Metamaterials make use of subwavelength building blocks to enhance our control on the propagation of light. To
determine the required material properties for a given functionality, i.e., a set of desired light flows inside a metamaterial
device, metamaterial designs often rely on a geometrical design tool known as transformation optics. In recent years,
applications in integrated photonics motivated several research groups to develop two-dimensional versions of
transformation optics capable of routing surface waves along graphene-dielectric and metal-dielectric interfaces.
Although guided electromagnetic waves are highly relevant to applications in integrated optics, no consistent
transformation-optical framework has so far been developed for slab waveguides. Indeed, the conventional application of
transformation optics to dielectric slab waveguides leads to bulky three-dimensional devices with metamaterial
implementations both inside and outside of the waveguide’s core. In this contribution, we develop a transformationoptical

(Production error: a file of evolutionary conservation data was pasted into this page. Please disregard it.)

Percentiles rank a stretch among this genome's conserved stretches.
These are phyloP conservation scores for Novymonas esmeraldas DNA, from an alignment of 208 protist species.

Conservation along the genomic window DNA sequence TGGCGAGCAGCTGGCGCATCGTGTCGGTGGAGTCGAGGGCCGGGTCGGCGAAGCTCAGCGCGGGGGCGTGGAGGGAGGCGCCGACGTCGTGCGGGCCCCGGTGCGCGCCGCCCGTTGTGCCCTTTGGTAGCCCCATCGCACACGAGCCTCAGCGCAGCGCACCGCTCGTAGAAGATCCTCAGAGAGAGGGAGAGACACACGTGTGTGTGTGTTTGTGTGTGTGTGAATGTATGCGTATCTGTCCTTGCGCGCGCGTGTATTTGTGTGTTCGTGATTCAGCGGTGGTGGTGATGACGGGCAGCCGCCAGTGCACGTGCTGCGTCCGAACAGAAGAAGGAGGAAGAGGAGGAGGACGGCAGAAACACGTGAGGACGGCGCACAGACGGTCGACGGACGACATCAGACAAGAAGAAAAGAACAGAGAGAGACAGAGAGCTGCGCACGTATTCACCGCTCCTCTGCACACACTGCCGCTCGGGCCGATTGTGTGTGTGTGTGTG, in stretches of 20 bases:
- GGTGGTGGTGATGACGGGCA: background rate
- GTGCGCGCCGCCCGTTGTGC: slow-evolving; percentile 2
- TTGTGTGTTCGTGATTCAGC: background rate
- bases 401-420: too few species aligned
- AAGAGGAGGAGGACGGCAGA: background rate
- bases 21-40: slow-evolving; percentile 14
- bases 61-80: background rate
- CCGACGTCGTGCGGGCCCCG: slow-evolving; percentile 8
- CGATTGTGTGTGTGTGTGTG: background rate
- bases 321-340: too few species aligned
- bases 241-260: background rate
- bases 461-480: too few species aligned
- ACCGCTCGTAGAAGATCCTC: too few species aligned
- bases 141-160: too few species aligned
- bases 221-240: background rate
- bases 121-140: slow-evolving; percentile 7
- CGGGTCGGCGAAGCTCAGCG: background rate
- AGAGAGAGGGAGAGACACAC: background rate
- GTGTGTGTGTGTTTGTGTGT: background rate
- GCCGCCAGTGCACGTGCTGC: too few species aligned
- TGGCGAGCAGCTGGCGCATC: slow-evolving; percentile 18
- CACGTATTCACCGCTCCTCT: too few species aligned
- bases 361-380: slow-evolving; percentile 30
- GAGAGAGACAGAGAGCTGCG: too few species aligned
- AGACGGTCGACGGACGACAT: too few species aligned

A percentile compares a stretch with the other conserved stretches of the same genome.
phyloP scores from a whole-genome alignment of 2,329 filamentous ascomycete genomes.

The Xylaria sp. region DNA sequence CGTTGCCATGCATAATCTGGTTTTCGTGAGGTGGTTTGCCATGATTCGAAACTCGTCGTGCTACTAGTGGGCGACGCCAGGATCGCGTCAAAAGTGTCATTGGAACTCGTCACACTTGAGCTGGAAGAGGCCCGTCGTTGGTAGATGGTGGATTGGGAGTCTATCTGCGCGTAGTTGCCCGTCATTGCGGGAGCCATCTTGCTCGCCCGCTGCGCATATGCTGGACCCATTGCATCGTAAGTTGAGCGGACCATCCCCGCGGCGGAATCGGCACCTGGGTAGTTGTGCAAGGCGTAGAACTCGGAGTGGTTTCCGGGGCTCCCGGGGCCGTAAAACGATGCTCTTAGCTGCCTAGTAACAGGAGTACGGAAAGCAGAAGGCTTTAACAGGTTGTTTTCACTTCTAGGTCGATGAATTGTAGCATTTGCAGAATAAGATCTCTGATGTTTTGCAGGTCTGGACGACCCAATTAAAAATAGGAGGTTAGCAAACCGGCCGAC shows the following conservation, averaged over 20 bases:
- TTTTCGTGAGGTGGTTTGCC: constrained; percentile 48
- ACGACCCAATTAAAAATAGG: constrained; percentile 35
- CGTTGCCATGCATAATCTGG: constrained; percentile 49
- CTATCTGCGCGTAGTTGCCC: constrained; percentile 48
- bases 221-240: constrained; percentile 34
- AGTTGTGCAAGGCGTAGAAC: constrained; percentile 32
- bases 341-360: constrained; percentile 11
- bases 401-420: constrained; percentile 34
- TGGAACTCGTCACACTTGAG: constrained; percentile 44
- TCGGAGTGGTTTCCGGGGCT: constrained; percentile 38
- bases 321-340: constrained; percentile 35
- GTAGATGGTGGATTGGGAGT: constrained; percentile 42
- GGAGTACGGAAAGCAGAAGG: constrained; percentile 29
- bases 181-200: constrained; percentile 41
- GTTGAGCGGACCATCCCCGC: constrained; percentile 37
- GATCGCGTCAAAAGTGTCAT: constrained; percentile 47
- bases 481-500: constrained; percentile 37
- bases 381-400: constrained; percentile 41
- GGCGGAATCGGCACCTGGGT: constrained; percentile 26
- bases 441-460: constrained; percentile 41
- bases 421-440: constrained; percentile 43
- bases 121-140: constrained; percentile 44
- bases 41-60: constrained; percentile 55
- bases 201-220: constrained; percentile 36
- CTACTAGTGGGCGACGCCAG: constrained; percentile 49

framework that still results in thin metamaterial waveguide devices consisting of a nonmagnetic metamaterial
core of varying thickness [Phys. Rev. B 93.8, 085429 (2016)]. We numerically demonstrate the effectiveness and
versatility of our equivalence relations with three crucial functionalities: a beam bender, a beam splitter and a conformal
lens. Our devices perform well on a qualitative (comparison of fields) and quantitative (comparison of transmitted
power) level compared to their bulky counterparts. As a result, the geometrical toolbox of transformation optics may lead
to a plethora of integrated metamaterial devices to route guided waves along optical chips.